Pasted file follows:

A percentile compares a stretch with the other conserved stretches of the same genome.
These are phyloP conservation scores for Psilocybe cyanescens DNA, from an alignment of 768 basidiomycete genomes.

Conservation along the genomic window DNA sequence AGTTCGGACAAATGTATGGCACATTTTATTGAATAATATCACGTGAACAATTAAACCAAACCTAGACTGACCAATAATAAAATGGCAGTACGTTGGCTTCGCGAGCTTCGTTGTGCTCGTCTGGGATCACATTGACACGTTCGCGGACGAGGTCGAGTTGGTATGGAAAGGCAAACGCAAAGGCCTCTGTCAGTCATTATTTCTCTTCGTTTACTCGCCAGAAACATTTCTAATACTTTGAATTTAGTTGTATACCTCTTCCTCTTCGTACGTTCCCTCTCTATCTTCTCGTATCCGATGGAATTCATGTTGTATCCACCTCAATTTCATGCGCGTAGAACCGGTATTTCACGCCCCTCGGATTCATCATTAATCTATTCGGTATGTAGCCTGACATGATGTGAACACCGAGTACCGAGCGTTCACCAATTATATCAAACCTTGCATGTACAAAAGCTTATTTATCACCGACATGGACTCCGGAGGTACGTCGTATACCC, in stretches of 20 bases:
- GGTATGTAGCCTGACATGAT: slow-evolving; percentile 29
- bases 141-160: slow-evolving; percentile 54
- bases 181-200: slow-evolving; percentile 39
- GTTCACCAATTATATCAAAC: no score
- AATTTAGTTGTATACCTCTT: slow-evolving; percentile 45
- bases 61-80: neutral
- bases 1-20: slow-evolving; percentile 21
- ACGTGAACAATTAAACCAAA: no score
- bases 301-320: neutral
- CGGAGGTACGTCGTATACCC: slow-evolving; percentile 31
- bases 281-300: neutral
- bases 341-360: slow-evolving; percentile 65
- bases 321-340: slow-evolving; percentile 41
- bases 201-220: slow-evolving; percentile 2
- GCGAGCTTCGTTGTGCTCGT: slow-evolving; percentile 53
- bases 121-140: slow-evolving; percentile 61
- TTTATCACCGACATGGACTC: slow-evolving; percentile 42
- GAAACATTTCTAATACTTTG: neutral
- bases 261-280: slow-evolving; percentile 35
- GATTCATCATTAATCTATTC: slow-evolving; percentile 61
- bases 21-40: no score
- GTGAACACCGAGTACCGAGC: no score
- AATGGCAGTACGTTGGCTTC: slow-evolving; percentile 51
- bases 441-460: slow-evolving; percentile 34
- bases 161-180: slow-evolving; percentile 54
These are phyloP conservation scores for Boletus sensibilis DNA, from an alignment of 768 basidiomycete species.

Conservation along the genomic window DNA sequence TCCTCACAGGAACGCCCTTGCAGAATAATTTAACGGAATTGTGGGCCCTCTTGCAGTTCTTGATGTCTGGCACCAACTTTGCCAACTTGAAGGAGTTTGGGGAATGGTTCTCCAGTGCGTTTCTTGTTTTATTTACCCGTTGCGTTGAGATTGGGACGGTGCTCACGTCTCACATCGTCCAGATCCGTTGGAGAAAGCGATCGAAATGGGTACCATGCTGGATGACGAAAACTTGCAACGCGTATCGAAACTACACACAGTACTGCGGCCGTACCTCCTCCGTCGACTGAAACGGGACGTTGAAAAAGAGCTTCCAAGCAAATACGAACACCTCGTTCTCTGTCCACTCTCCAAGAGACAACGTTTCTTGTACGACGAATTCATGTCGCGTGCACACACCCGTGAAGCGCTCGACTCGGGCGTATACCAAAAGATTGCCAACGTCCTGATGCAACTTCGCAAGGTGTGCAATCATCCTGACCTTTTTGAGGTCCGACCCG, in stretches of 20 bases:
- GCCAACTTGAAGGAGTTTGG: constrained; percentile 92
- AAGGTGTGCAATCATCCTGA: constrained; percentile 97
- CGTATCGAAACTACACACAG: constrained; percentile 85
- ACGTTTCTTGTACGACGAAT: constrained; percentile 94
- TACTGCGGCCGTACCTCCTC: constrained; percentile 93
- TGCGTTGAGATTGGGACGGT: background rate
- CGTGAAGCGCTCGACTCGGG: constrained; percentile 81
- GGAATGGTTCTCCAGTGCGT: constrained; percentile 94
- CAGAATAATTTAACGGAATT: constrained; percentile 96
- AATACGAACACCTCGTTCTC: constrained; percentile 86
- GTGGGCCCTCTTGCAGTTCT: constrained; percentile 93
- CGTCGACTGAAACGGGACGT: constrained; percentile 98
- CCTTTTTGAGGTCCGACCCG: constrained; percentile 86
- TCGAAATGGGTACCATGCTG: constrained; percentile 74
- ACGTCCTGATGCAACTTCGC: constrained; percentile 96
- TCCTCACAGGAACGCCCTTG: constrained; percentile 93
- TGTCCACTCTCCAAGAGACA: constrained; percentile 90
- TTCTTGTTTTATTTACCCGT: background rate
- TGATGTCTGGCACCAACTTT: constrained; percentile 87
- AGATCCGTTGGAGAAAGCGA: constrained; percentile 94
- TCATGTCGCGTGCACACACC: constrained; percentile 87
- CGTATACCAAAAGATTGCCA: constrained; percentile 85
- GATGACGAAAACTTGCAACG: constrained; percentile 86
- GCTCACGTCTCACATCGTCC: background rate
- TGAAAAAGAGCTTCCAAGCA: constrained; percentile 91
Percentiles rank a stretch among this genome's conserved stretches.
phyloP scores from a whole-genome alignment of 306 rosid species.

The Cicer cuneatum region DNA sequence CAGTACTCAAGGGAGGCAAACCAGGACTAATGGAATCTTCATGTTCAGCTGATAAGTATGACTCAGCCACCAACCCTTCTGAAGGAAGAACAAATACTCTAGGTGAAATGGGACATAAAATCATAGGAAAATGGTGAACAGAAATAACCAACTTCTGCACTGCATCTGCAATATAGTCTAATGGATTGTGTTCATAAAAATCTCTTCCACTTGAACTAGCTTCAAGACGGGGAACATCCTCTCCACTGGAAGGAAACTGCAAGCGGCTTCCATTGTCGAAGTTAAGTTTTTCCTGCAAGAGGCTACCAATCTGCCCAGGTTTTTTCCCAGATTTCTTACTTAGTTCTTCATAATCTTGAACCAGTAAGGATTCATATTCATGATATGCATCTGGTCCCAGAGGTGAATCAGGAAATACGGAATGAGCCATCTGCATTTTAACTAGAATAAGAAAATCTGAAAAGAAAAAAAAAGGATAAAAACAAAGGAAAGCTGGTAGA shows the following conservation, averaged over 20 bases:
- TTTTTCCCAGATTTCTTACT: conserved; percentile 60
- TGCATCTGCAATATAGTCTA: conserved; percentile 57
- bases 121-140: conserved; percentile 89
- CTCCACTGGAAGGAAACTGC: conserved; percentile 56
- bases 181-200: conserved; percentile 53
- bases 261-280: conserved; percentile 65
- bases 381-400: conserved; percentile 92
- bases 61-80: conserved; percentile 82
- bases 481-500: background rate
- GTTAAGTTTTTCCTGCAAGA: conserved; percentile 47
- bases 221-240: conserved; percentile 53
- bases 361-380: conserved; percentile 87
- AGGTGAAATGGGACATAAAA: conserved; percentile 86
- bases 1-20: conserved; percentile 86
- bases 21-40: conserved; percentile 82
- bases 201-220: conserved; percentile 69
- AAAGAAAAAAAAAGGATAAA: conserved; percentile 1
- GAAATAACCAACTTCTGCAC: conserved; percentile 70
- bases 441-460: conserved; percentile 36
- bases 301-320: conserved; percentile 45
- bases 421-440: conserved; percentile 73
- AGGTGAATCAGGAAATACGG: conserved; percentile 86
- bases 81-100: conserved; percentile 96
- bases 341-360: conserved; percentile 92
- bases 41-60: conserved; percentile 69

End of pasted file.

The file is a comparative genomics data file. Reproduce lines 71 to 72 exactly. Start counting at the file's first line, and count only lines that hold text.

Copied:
- AGGTGAAATGGGACATAAAA: conserved; percentile 86
- bases 1-20: conserved; percentile 86